Day 7. We woke up at 6 for panoramic views of the entire Annapurnas from west to east: Annapurna South and I, Machhapuchhre, Gangapurna, Annapurna II and IV and Lamjung hit by the rising sun. It was several degrees below zero. After walking along the long ridge. we descended a steep rock stairway 1300m to Ghalekharka where the rice harvest was just beginning. It was down a rough 4WD road to Khardarjung, a large town with many stairs, across the Seti Nadi River and uphill to Ghachok where we camped in a school yard. Our 4 young porters from Pokhara left us here. This was a 2 week school holiday during Dasain, the main festival of the year. Everyone had elaborate tikas. Swings made from 4 huge pieces of bamboo and wood ferris wheels are set up. The 4 seats filled with laughing kids are moved with some effort by hand.

Day 8. We stayed high contouring close to the mountainside through many rice paddies often walking on the narrow stone terrace walls. Still in Gurung territory, the stone houses had adjoining sheds filled with cows and goats. After a lunch on a stone courtyard of a house, we crossed the Mardi Khola River and climbed up a gorgeous stone stairway past isolated houses, many rice paddies and stone platforms to Lwang where we camped in another schoolyard. A teacher came to open the school for our cooks as a kitchen and Penny gave the teacher pencils, notebooks and assorted school supplies.

Day 9. After my first shave, we had a big climb up stairs and then contoured on a totally overgrown trail that was virtually clear when walked by Tom and Nima last April. I had 9 leeches on my abdomen, back and legs, all leaving large patches of clotted blood. We eventually reached the main trekking trail to Annapurna Base Camp (ABC) at Pitam Deurali (Deurali = pass)at 2100m. With views all the way up the trail towards ABC, we now encountered lodges and hoards of other trekkers on their way to ABC, the main destination in the south Annapurna. There were big groups, maybe 10% camping but most staying in lodges, and many independent small groups often with a guide and or porter. I think most with a guide found them of not much value as there was only one way to go. We descended down to Tolka to camp.

Day 10. After a long descent past Landruk to the Madi Knola river (which comes down from ABC) and nice waterfalls, we crossed the river at New Bridge and started the long climb up to Jhinhu. The popular hot springs here are a long climb down and were apparently not worthwhile. We continued the climb to Chhomrong where we would return in 5 days. At the top of the town are lodges with internet and German Bakeries with excellent apple crumble. We descended to a guesthouse where we stayed on the lawn, our most common camping spots for the rest of the trip. We pay to camp and often get to use their dining facilities which is nice in the cold. Up to now most days have had highs in the high 20’s with cool nights. That will change as we begin the big climb up to ABC.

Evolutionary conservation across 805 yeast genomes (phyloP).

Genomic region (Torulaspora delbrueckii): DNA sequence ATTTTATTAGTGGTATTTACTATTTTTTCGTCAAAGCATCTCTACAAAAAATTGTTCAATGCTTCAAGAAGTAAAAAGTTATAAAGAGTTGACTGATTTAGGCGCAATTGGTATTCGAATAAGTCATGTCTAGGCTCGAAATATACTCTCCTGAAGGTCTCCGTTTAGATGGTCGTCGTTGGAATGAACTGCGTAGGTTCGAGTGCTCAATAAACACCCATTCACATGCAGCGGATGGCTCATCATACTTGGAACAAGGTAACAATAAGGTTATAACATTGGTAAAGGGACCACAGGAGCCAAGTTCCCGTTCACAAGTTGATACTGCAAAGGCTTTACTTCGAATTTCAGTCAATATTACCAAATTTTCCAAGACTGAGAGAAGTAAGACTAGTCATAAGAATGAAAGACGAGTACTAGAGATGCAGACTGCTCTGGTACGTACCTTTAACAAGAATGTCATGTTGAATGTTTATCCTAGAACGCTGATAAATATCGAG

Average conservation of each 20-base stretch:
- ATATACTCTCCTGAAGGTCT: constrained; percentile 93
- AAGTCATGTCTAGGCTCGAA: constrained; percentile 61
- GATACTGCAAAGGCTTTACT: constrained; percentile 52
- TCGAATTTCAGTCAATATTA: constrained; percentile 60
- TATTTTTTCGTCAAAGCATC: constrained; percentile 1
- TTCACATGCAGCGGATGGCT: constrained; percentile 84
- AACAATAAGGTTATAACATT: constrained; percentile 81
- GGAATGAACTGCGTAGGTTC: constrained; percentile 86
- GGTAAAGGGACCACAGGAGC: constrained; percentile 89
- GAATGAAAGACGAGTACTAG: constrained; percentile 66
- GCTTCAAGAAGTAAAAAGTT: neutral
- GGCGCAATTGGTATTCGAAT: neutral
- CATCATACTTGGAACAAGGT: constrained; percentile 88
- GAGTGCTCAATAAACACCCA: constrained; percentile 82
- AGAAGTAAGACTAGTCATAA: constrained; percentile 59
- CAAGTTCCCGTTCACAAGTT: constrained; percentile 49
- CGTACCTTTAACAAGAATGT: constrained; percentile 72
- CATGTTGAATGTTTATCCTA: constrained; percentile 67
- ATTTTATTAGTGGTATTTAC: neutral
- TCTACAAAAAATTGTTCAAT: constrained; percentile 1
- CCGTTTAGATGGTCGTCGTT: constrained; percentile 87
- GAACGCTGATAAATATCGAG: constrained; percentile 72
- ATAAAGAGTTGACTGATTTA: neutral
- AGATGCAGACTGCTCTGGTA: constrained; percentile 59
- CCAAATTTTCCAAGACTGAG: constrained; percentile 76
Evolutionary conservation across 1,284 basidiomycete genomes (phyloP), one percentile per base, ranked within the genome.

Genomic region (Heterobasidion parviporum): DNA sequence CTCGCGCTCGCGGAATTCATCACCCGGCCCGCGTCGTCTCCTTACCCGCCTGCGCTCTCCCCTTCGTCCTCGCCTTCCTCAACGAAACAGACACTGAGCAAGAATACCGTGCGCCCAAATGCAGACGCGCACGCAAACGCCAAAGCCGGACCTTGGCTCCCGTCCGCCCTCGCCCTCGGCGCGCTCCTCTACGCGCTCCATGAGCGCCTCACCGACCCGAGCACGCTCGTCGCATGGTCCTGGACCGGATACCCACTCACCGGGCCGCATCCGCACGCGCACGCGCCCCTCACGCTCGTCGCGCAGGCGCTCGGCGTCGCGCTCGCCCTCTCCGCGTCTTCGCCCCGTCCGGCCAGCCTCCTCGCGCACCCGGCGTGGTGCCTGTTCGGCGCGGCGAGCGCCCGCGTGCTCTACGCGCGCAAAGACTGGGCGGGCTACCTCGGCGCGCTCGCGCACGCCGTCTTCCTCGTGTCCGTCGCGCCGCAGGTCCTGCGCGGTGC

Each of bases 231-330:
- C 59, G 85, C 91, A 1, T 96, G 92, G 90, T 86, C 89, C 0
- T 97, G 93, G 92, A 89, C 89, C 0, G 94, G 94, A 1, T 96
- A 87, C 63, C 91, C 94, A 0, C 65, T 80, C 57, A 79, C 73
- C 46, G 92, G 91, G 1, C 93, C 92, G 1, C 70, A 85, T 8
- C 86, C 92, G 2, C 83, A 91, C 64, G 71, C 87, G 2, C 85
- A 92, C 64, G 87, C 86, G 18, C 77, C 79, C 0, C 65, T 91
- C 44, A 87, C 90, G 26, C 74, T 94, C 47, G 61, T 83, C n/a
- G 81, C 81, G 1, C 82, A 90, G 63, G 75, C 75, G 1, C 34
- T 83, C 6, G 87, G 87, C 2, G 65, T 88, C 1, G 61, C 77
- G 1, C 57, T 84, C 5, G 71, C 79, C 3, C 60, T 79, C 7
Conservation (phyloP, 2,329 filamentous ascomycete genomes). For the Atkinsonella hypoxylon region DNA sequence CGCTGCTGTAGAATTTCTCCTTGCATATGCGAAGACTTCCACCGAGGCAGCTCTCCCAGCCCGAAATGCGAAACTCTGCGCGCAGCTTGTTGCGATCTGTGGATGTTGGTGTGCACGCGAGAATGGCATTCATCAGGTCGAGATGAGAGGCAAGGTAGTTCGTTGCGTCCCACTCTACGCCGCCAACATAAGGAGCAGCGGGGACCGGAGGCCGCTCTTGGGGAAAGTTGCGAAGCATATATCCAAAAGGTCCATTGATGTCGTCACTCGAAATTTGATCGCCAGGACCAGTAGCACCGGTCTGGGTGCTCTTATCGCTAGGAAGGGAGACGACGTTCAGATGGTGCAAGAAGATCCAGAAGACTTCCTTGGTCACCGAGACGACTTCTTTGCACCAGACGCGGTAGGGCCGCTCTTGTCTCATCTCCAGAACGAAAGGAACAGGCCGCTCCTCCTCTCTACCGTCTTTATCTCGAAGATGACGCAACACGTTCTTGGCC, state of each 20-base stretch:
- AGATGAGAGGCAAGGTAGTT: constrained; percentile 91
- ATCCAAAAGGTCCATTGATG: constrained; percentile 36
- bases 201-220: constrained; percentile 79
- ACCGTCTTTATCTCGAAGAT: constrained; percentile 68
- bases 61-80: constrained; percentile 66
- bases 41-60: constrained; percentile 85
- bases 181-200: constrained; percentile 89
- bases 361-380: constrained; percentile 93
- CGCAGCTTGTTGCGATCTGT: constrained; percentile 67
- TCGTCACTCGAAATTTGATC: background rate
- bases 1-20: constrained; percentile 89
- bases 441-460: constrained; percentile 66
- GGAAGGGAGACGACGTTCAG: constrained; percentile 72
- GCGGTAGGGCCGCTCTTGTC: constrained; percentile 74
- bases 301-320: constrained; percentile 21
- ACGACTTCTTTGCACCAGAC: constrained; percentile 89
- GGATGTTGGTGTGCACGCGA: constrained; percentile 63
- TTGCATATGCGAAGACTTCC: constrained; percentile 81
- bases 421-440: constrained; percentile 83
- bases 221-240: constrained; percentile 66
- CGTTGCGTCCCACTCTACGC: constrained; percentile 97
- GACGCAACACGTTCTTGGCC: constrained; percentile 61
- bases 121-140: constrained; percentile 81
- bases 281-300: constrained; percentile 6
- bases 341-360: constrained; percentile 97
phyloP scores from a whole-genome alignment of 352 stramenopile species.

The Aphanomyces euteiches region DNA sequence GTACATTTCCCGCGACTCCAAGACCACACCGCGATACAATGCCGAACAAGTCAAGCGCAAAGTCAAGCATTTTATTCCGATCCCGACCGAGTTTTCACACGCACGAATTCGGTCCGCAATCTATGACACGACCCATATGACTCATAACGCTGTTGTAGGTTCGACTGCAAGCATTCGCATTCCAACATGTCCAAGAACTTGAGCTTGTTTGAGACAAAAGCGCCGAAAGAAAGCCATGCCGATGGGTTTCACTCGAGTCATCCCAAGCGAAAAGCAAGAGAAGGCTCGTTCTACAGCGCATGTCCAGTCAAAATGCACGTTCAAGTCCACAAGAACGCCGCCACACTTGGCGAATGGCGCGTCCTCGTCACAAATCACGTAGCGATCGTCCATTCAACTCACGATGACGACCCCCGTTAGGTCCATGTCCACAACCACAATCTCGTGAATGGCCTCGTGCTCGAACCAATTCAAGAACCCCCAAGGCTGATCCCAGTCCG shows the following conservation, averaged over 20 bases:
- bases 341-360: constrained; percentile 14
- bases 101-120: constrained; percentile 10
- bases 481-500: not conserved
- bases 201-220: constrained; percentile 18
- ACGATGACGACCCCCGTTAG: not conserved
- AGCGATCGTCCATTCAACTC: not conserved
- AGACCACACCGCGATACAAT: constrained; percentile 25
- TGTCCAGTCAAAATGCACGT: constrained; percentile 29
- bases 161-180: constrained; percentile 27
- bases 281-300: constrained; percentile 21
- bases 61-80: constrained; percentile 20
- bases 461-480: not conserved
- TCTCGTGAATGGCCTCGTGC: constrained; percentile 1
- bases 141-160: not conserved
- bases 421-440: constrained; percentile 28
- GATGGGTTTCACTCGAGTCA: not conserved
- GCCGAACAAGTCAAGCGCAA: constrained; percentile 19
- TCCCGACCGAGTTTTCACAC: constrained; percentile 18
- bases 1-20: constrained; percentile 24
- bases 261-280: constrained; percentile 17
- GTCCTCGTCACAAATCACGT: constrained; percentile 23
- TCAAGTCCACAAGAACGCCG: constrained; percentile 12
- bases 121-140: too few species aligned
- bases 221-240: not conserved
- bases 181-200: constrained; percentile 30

Day 11. There was a long descent down to a side river and then longer climb up to Sinuwa, many ups and downs above the river through Kuldigar and Bamboo to Dobhan. Signs announced to not bring chicken, pork or buffalo up to the sanctuary or we would meet personal calamity.

Day 12 and 13. Tom was taking it easy on us and we had 2 short walking days. The first was to Deurali where we camped on a goat pasture beside a lodge. We were now in a much steeper walled valley and Machhapuchhre just peeked above the rim. Waterfalls tumbled off the steep cliffs.
Day 13 was a 2 hour, 500m climb to Machhapuchhre Base Camp at 3700m. We walked well above the river on a rough trail with no stairs or stone walkways. I was able to deal with well below freezing temperatures in my +4 degree bag by sleeping in two tops, merino long johns, socks and a fleece liner lent me by one of the couples. Annapurna South filled the valley to the west toward ABC for a great sunrise light show.

Day 14, 15 and 16. Many stay at MBC and walk up to Annapurna Base Camp at 4:30 to see the sunrise. We did the gradual climb to ABC at 4130m and stayed in a lodge so only 2 porters came with us. The lodges are very basic with the only furniture 2-3 tiny wood beds with a thin mattress and a concrete floor. Only a sheet is provided. Just above the lodge was a ridge on the side of the moraine with vertical drops to the rock debris covered glacier below. There is a large memorial to Anatoli Bourkreev of “Into Thin Air’ fame, as he was eventually killed on Annapurna I. ABC is a magical place at sunrise with sweeping, close up 360 degree views – Huin Chili (6441m) to the south, Annapurna South (7219m) to the west, Fang and Annapurna I (8091m) to the NW, Kangsar Kang (7485m) and Singu Chuli 6510 to the north, Tent Peak (5694m) to the NE, Gandharwa Chuli (6248m) to the east, and Machhapuchhre to the SE.
On day 15 we joined the throngs for sunrise, packed up and walked all the way down to Dobhan with a 1300m descent.
The next morning we returned to Chhomrong to a coffee and apple crumble.

Day 17 and 18. There was a big descent to the Kimrong Khola river and then climb up to Ghandruk (1940m), the largest town in the entire trip with 15,000, mostly Gurung people. It is situated high above the Madi Khola opposite Landruk which we walked through on day 10. Our camping spot was magical at the top of town on a huge lawn in front to the lodge with 270 degree views. We all had wicker chairs to relax in and soak up the scene.
The next day was a day off and we all had a chance to have a good shower and wash clothes. Another totally stone town, this one with slate roofs, was a treat to explore. The road still had not quite reached town but there was internet in one restaurant. We are seeing many more mule trains, the workhorse of this area as they transport most of the freight. They all wear neat bells and make everyone smile.